# 16.4: Simulating Adaptive Networks

- Page ID
- 7867

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\(\newcommand{\avec}{\mathbf a}\) \(\newcommand{\bvec}{\mathbf b}\) \(\newcommand{\cvec}{\mathbf c}\) \(\newcommand{\dvec}{\mathbf d}\) \(\newcommand{\dtil}{\widetilde{\mathbf d}}\) \(\newcommand{\evec}{\mathbf e}\) \(\newcommand{\fvec}{\mathbf f}\) \(\newcommand{\nvec}{\mathbf n}\) \(\newcommand{\pvec}{\mathbf p}\) \(\newcommand{\qvec}{\mathbf q}\) \(\newcommand{\svec}{\mathbf s}\) \(\newcommand{\tvec}{\mathbf t}\) \(\newcommand{\uvec}{\mathbf u}\) \(\newcommand{\vvec}{\mathbf v}\) \(\newcommand{\wvec}{\mathbf w}\) \(\newcommand{\xvec}{\mathbf x}\) \(\newcommand{\yvec}{\mathbf y}\) \(\newcommand{\zvec}{\mathbf z}\) \(\newcommand{\rvec}{\mathbf r}\) \(\newcommand{\mvec}{\mathbf m}\) \(\newcommand{\zerovec}{\mathbf 0}\) \(\newcommand{\onevec}{\mathbf 1}\) \(\newcommand{\real}{\mathbb R}\) \(\newcommand{\twovec}[2]{\left[\begin{array}{r}#1 \\ #2 \end{array}\right]}\) \(\newcommand{\ctwovec}[2]{\left[\begin{array}{c}#1 \\ #2 \end{array}\right]}\) \(\newcommand{\threevec}[3]{\left[\begin{array}{r}#1 \\ #2 \\ #3 \end{array}\right]}\) \(\newcommand{\cthreevec}[3]{\left[\begin{array}{c}#1 \\ #2 \\ #3 \end{array}\right]}\) \(\newcommand{\fourvec}[4]{\left[\begin{array}{r}#1 \\ #2 \\ #3 \\ #4 \end{array}\right]}\) \(\newcommand{\cfourvec}[4]{\left[\begin{array}{c}#1 \\ #2 \\ #3 \\ #4 \end{array}\right]}\) \(\newcommand{\fivevec}[5]{\left[\begin{array}{r}#1 \\ #2 \\ #3 \\ #4 \\ #5 \\ \end{array}\right]}\) \(\newcommand{\cfivevec}[5]{\left[\begin{array}{c}#1 \\ #2 \\ #3 \\ #4 \\ #5 \\ \end{array}\right]}\) \(\newcommand{\mattwo}[4]{\left[\begin{array}{rr}#1 \amp #2 \\ #3 \amp #4 \\ \end{array}\right]}\) \(\newcommand{\laspan}[1]{\text{Span}\{#1\}}\) \(\newcommand{\bcal}{\cal B}\) \(\newcommand{\ccal}{\cal C}\) \(\newcommand{\scal}{\cal S}\) \(\newcommand{\wcal}{\cal W}\) \(\newcommand{\ecal}{\cal E}\) \(\newcommand{\coords}[2]{\left\{#1\right\}_{#2}}\) \(\newcommand{\gray}[1]{\color{gray}{#1}}\) \(\newcommand{\lgray}[1]{\color{lightgray}{#1}}\) \(\newcommand{\rank}{\operatorname{rank}}\) \(\newcommand{\row}{\text{Row}}\) \(\newcommand{\col}{\text{Col}}\) \(\renewcommand{\row}{\text{Row}}\) \(\newcommand{\nul}{\text{Nul}}\) \(\newcommand{\var}{\text{Var}}\) \(\newcommand{\corr}{\text{corr}}\) \(\newcommand{\len}[1]{\left|#1\right|}\) \(\newcommand{\bbar}{\overline{\bvec}}\) \(\newcommand{\bhat}{\widehat{\bvec}}\) \(\newcommand{\bperp}{\bvec^\perp}\) \(\newcommand{\xhat}{\widehat{\xvec}}\) \(\newcommand{\vhat}{\widehat{\vvec}}\) \(\newcommand{\uhat}{\widehat{\uvec}}\) \(\newcommand{\what}{\widehat{\wvec}}\) \(\newcommand{\Sighat}{\widehat{\Sigma}}\) \(\newcommand{\lt}{<}\) \(\newcommand{\gt}{>}\) \(\newcommand{\amp}{&}\) \(\definecolor{fillinmathshade}{gray}{0.9}\)The final class of dynamical network models is that of adaptive networks. It is a hybrid of dynamics on and of networks, where states and topologies “co-evolve,” i.e., they interact with each other and keep changing, often over the same time scales. Theword “adaptive” comes from the concept that states and topologies can adapt to each other in a co-evolutionary manner, although adaptation or co-evolution doesn’t have to be biological in this context. Adaptive networks have been much less explored compared to the other two classes of models discussed above, bbut you can find many real-world examples of adaptive networks [67], such as:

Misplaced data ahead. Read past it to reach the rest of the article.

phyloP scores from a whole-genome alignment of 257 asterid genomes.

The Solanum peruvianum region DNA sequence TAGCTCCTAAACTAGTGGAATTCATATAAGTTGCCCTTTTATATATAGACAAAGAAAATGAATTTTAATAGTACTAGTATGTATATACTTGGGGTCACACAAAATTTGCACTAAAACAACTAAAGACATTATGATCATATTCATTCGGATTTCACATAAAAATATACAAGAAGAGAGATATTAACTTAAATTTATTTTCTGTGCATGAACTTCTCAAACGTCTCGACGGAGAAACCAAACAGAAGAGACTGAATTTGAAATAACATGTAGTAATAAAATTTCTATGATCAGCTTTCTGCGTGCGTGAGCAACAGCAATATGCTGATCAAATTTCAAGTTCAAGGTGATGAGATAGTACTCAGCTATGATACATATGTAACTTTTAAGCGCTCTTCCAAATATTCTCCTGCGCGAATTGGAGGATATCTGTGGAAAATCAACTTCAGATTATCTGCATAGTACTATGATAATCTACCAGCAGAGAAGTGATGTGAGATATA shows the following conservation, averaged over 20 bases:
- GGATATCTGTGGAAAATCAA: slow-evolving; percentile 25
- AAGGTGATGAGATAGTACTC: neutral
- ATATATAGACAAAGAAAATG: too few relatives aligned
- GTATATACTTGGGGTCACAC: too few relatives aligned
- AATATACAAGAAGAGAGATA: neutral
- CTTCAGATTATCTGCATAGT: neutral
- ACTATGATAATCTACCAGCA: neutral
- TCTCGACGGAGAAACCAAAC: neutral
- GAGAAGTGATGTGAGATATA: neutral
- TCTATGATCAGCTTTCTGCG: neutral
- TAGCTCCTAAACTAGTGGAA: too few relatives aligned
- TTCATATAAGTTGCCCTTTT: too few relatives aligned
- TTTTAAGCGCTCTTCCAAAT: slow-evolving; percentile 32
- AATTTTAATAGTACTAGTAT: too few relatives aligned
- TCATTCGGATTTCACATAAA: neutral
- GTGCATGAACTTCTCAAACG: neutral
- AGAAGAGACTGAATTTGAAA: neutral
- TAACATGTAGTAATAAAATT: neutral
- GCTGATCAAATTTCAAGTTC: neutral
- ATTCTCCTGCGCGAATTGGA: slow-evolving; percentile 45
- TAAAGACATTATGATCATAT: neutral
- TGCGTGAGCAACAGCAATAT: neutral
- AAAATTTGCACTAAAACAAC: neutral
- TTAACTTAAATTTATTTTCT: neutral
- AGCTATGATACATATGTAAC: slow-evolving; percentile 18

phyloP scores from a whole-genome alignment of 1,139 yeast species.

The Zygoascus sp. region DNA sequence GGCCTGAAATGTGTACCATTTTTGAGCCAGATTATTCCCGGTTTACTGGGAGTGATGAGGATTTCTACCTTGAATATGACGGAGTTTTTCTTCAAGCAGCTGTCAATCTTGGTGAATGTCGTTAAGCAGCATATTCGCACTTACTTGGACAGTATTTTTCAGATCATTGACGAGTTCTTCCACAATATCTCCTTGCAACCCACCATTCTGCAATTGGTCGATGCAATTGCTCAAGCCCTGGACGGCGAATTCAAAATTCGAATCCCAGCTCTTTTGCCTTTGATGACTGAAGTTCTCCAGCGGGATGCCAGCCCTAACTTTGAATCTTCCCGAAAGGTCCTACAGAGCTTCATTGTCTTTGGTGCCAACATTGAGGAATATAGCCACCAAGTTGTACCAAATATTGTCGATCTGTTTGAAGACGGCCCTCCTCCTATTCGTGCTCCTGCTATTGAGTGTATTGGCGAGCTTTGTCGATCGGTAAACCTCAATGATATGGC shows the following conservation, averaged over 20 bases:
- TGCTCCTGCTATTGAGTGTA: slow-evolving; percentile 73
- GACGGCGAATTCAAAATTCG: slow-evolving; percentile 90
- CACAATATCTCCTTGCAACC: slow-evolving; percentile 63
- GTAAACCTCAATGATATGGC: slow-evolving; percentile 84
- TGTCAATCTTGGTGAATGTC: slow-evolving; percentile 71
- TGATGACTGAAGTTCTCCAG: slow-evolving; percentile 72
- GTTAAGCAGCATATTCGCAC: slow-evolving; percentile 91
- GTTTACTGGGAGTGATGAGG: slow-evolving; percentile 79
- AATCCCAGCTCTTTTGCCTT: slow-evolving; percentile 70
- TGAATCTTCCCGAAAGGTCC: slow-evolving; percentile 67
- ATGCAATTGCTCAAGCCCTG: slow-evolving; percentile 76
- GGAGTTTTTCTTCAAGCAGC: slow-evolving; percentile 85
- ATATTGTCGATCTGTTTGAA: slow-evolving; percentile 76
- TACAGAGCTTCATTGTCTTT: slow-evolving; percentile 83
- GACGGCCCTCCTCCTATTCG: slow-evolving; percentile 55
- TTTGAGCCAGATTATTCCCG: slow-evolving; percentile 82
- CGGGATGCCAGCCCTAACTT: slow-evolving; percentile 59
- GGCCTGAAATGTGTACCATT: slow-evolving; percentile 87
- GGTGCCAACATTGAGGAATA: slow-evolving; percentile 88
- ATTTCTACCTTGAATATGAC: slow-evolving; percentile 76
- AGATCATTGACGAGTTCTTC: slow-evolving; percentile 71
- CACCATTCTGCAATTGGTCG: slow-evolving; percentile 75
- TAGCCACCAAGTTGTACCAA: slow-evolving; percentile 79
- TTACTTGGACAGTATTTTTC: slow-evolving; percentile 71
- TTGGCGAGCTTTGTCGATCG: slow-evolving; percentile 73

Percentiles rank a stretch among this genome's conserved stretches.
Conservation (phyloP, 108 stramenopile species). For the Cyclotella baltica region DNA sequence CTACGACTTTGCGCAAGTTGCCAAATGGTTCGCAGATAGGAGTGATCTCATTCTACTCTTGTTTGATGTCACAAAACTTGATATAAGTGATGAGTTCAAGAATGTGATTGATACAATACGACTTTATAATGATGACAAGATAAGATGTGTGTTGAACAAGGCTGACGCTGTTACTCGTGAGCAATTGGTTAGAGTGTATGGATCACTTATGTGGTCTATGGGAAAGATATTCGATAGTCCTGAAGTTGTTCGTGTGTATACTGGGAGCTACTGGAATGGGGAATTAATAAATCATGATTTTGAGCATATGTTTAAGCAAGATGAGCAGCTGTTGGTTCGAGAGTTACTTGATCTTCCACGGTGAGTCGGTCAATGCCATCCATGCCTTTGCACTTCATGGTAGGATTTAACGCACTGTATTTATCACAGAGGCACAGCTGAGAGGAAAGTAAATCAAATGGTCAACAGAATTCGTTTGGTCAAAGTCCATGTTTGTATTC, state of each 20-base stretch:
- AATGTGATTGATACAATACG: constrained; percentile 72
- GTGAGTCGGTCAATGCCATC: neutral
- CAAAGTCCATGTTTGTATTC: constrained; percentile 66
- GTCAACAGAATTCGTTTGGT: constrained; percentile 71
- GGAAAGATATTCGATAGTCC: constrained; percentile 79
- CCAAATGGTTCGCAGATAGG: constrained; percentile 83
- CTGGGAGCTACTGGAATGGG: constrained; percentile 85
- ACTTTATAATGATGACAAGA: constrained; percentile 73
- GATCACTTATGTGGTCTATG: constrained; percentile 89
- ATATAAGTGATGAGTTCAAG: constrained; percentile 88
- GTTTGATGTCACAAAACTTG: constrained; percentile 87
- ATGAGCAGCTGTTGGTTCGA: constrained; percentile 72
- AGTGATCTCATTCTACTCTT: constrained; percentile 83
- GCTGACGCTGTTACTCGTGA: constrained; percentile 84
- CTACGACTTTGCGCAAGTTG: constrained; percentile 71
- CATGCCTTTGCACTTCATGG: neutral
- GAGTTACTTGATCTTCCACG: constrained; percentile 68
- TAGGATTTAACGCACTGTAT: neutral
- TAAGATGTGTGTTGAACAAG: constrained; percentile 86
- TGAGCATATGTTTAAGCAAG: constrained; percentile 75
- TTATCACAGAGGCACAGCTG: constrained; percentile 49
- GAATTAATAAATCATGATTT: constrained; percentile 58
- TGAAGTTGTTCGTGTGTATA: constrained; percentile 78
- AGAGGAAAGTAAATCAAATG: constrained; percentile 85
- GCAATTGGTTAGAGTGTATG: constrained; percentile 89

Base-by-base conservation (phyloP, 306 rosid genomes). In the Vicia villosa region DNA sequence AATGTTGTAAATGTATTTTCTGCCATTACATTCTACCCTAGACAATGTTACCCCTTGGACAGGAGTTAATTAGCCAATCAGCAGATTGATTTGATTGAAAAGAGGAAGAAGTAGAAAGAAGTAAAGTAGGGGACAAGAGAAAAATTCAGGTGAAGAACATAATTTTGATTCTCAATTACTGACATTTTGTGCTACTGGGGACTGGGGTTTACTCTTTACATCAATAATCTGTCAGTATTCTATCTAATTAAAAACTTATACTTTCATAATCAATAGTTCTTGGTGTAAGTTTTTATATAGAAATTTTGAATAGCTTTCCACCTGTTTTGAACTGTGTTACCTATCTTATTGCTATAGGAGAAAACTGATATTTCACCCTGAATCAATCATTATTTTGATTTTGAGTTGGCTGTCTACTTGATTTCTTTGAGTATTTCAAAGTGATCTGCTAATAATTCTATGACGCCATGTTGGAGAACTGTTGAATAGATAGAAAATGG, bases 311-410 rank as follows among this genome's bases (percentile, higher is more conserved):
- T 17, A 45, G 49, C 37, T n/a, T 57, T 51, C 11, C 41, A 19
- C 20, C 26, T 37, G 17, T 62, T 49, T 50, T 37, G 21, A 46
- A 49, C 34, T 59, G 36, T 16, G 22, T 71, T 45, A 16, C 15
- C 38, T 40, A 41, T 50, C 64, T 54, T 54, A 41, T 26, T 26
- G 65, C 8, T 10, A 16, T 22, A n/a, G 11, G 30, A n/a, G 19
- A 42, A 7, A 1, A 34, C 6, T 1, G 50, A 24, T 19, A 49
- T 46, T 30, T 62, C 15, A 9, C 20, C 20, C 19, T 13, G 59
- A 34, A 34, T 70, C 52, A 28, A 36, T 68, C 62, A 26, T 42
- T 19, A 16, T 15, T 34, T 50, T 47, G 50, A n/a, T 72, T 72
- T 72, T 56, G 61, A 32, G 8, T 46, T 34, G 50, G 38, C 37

• *Development of an organism.* The nodes are the cells and the edges are cell-cell adhesions and intercellular communications. The node states include intracellular gene regulatory and metabolic activities, which are coupled with topological changes caused by cell division, death, and migration.

• *Self-organization of ecological communities.* The nodes are the species and the edges are the ecological relationships (predation, symbiosis, etc.) amongt hem. The node states include population levels and within-species genetic diversities, which are coupled with topological changes caused by invasion, extinction, adaptation, and speciation.

• *Epidemiological networks.* The nodes are the individuals and the edges are the physical contacts among them. The node states include their pathologic states (healthy or sick, infectious or not, etc.), which are coupled with topological changes caused by death, quarantine, and behavioral changes of those individuals.

• *Evolution of social communities.* The nodes are the individuals and the edges are social relationships, conversations, and/or collaborations. The node states include socio-cultural states, political opinions, wealth, and other social properties of those individuals,whicharecoupledwithtopologicalchangescausedbythepeople’sentry into or withdrawal from the community, as well as their behavioral changes.

In these adaptive networks, state transitions of each node and topological transformation of networks are deeply coupled with each other, which could produce characteristic behaviors that are not found in other forms of dynamical network models. As I mentioned earlier in this chapter, I am one of the proponents of this topic [66], so you should probably take what I say with a pinch of salt. But I firmly believe that modeling and predicting state-topology co-evolution of adaptive networks has become one of the major critical challenges in complex network research, especially because of the continual ﬂood of temporal network data [65] that researchers are facing today.